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28

You can use REGEXMATCH: =IF(REGEXMATCH(A1, "sites"), 1, 0) To explain, REGEXMATCH returns true if and only if the argument is a substring of your string.


24

This feature is not available in classic Google Search and it's not in Google's roadmap. You can learn more about this topic watching the Google video Will Google implement the ability to search with regular expressions? However, there's one exception. Google Code Search supports regular expressions. Of course, the search target for this topic search engine ...


10

Google Search can return the matches of some simple regular expressions. For example, the search query "(gray|red) (wolf|fox)" appears to be equivalent to ("gray wolf" OR "red fox" OR "red wolf" OR "gray fox") You can see the output of this search query here.


7

SymbolHound has an open source code repository search, similar to the now-discontinued Google Code Search option, in addition to a symbol-inclusive web search that indexes programming-related sites such as Stackoverflow.


6

This formula will do the job: =regexextract(A1;"@(.*)") If no @ is found, the original value is shown. The =regexextract function (documentation) executes the regular expression parameter (@(.*)) against the value of cell A1, and returns the matching group.


6

I was just looking for a similar feature in IFTTT, but then discovered that Zapier (kind of) supports this. They're not proper regex's but it does pattern matching of sorts https://parser.zapier.com Might be good enough for what you need!


6

=if(search("sheets",B2)>0,1,0) =if(IFERROR(search("sheets",B2)>0,0),1,0) Both work. The second writes a 0 if there's an error.


5

The short answer is: no, you can't do this. The long answer: IFTTT does not have a regular expression scraper, at least as of this tweet: https://twitter.com/grmeyer/status/240888420677873664 IFTTT does not legitimately let you create your own THIS conditions or THAT actions. Illegitimately, you can use https://github.com/captn3m0/ifttt-webhook to create ...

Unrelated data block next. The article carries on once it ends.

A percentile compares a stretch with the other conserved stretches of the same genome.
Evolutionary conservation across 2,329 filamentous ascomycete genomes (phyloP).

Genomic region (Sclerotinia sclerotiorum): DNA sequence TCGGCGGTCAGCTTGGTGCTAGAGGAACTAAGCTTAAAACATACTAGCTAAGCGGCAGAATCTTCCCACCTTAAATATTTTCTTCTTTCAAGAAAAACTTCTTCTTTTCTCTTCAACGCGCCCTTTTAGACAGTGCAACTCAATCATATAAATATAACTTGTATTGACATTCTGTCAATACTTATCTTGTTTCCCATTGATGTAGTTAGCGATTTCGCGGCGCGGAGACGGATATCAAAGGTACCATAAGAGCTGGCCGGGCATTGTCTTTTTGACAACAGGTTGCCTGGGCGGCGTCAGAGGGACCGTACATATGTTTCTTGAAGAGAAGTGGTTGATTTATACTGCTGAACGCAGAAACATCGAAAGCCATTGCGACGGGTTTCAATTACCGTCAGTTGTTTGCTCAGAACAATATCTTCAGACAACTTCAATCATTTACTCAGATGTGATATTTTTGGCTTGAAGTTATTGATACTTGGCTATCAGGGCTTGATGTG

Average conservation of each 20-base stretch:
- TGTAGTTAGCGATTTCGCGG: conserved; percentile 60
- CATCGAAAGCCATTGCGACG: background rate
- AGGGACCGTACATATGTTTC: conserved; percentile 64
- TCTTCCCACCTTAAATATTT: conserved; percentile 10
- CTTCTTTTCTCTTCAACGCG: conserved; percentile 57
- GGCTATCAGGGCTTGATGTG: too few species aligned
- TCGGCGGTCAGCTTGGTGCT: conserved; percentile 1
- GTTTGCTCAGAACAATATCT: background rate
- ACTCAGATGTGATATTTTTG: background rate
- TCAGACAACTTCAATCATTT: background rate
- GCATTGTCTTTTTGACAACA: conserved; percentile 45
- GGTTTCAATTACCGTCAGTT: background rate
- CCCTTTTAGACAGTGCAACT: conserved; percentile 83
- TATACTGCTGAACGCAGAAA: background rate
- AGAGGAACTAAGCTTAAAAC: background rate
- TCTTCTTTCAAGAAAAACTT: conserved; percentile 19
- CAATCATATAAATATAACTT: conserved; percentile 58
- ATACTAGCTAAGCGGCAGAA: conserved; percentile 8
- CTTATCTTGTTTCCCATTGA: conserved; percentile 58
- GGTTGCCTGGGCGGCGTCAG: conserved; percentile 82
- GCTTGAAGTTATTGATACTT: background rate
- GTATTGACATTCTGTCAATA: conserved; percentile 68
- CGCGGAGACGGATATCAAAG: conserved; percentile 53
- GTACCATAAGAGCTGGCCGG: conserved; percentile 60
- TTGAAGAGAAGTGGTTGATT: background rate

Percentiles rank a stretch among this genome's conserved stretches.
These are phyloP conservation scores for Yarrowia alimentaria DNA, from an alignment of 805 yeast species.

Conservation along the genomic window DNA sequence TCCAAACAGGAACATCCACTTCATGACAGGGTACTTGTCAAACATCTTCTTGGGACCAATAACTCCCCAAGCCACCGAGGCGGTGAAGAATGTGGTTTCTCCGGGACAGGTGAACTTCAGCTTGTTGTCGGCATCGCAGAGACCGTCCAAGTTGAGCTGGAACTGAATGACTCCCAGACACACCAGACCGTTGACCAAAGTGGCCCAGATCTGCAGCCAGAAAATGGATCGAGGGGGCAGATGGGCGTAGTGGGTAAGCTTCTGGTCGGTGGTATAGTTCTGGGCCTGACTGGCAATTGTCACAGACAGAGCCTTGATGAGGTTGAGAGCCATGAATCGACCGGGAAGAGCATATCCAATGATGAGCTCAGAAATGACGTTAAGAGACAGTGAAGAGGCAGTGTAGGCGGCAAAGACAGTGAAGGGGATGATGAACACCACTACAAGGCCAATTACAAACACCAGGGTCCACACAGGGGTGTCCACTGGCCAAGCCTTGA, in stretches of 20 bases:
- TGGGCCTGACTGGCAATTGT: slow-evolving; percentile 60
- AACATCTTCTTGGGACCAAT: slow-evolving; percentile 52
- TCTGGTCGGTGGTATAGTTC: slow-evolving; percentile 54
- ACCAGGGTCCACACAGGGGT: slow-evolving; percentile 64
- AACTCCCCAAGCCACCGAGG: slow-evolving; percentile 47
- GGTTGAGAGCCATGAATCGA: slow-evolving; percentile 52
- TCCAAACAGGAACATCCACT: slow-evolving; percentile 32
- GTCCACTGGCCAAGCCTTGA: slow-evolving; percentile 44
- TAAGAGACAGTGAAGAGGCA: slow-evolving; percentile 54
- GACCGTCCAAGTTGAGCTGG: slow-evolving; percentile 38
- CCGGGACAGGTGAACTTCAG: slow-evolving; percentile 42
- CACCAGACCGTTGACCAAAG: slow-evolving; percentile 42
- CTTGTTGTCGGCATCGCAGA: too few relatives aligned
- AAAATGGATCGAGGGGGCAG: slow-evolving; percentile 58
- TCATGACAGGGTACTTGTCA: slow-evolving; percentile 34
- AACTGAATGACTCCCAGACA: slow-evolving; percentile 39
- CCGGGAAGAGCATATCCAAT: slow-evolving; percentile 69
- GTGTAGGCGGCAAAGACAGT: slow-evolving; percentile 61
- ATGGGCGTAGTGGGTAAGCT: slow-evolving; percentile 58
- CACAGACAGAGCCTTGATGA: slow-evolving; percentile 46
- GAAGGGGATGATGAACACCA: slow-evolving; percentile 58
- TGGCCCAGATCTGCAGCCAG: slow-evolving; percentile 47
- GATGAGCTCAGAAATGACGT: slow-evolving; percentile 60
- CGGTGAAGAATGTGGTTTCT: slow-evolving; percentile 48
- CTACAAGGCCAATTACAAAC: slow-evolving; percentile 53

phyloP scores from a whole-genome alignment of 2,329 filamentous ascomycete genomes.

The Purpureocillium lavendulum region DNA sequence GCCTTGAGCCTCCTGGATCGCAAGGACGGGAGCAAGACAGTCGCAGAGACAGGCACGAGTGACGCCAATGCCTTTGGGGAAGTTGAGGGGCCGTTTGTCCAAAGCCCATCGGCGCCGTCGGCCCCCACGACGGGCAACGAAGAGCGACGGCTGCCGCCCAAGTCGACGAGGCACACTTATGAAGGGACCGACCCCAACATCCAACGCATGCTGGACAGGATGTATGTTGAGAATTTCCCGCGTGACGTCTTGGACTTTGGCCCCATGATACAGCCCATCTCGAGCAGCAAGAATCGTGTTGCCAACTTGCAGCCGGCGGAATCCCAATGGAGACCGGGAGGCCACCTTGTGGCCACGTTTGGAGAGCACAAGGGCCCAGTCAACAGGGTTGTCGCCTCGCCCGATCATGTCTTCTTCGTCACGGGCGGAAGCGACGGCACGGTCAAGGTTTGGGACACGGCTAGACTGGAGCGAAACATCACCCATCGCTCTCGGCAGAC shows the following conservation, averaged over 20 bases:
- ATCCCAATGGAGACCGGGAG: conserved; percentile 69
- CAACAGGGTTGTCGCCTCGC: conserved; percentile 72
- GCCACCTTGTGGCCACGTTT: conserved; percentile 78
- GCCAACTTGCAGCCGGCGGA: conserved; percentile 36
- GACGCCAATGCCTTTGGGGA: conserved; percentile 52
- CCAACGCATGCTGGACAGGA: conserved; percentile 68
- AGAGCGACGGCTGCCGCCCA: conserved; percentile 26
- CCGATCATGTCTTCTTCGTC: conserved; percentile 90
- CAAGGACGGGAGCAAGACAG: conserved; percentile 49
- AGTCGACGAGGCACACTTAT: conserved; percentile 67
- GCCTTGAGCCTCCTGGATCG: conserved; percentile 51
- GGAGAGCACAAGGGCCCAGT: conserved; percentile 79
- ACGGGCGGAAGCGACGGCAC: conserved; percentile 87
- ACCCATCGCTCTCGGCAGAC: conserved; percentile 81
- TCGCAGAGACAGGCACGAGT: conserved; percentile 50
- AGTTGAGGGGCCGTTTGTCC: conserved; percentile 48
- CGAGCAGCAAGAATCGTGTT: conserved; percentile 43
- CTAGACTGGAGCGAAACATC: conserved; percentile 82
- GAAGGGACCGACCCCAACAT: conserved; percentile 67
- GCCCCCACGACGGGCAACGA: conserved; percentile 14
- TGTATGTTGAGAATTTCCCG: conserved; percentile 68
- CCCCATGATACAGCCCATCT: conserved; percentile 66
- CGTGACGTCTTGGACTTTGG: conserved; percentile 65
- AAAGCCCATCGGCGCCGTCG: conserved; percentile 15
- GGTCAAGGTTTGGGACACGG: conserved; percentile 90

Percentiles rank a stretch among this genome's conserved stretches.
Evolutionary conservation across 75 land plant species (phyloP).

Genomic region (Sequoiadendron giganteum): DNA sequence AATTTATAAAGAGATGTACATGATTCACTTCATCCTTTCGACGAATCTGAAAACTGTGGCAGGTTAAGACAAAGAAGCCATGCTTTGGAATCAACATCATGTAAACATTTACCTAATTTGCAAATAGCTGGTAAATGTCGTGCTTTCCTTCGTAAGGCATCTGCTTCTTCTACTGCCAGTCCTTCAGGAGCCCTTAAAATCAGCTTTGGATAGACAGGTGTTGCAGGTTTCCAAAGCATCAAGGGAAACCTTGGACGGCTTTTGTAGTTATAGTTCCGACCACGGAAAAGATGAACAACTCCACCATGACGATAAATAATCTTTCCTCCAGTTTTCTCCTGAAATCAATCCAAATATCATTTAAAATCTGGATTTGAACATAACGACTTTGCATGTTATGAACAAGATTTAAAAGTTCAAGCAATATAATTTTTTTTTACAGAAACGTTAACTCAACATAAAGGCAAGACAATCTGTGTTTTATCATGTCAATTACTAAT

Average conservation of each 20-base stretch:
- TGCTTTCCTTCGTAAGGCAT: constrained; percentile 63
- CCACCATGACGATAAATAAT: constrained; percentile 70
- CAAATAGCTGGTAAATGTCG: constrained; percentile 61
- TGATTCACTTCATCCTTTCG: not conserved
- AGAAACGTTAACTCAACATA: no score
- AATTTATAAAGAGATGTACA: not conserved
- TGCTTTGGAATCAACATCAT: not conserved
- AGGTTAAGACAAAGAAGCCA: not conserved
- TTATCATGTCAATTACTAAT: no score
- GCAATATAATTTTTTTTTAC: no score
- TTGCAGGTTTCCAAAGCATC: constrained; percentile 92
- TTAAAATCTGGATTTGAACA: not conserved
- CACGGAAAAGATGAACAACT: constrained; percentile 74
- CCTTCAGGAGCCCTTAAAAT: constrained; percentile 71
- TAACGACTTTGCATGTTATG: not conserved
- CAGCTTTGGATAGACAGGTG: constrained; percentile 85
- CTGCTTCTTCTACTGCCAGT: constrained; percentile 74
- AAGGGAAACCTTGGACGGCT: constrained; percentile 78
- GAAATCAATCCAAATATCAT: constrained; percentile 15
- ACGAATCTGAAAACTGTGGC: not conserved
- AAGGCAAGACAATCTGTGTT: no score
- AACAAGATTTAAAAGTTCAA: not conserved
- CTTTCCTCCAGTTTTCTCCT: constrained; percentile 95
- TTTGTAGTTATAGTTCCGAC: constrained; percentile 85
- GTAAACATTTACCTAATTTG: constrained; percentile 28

5

You can write a piece of software to: Take the keywords from the regular expression; Google the keywords and get a list of results; Crawl each resulting URI and filter it with complete regular expression. Let's study a case: from site:gog.com find all games that have Spanish voice-over. The regular expression is: Audio[^:]*:[^.,]*Spanish It shall match, ...


4

No, unfortunately not :(. In theory you could make your own search engine and do it, but that would be pretty hard.


4

You just need to use the backslash to escape the period character, so you have one of two options: for regexextract to capture everything after the period, thus ignoring everything before it: =REGEXEXTRACT(A1,"\.(.*)") or regexreplace to replace everything including and before the period: =REGEXREPLACE(A1,"(.*\.)","")


4

I would use the following formula to obtain an URL. Formula =IF(ISEMAIL(A2), REGEXEXTRACT(A2,"@(.+)"), IF(ISURL(A2), A2, IF(ISURL(REGEXEXTRACT(A2,"@(.+)")), REGEXEXTRACT(A2,"@(.+)"), "No valid entry" ) ) ) Copy / Paste =IF(ISEMAIL(A2),REGEXEXTRACT(A2,"@(.+)"),IF(ISURL(A2),A2,IF(ISURL(REGEXEXTRACT(A2,"@(.+)")),...


3

If your email address (bob@example.com) is in A1 =index(split(A1,"@"),0,2) = example.com =index(split(A1,"@"),0,1) = bob You are splitting on the @ and than using index to select which column you want from the split.


3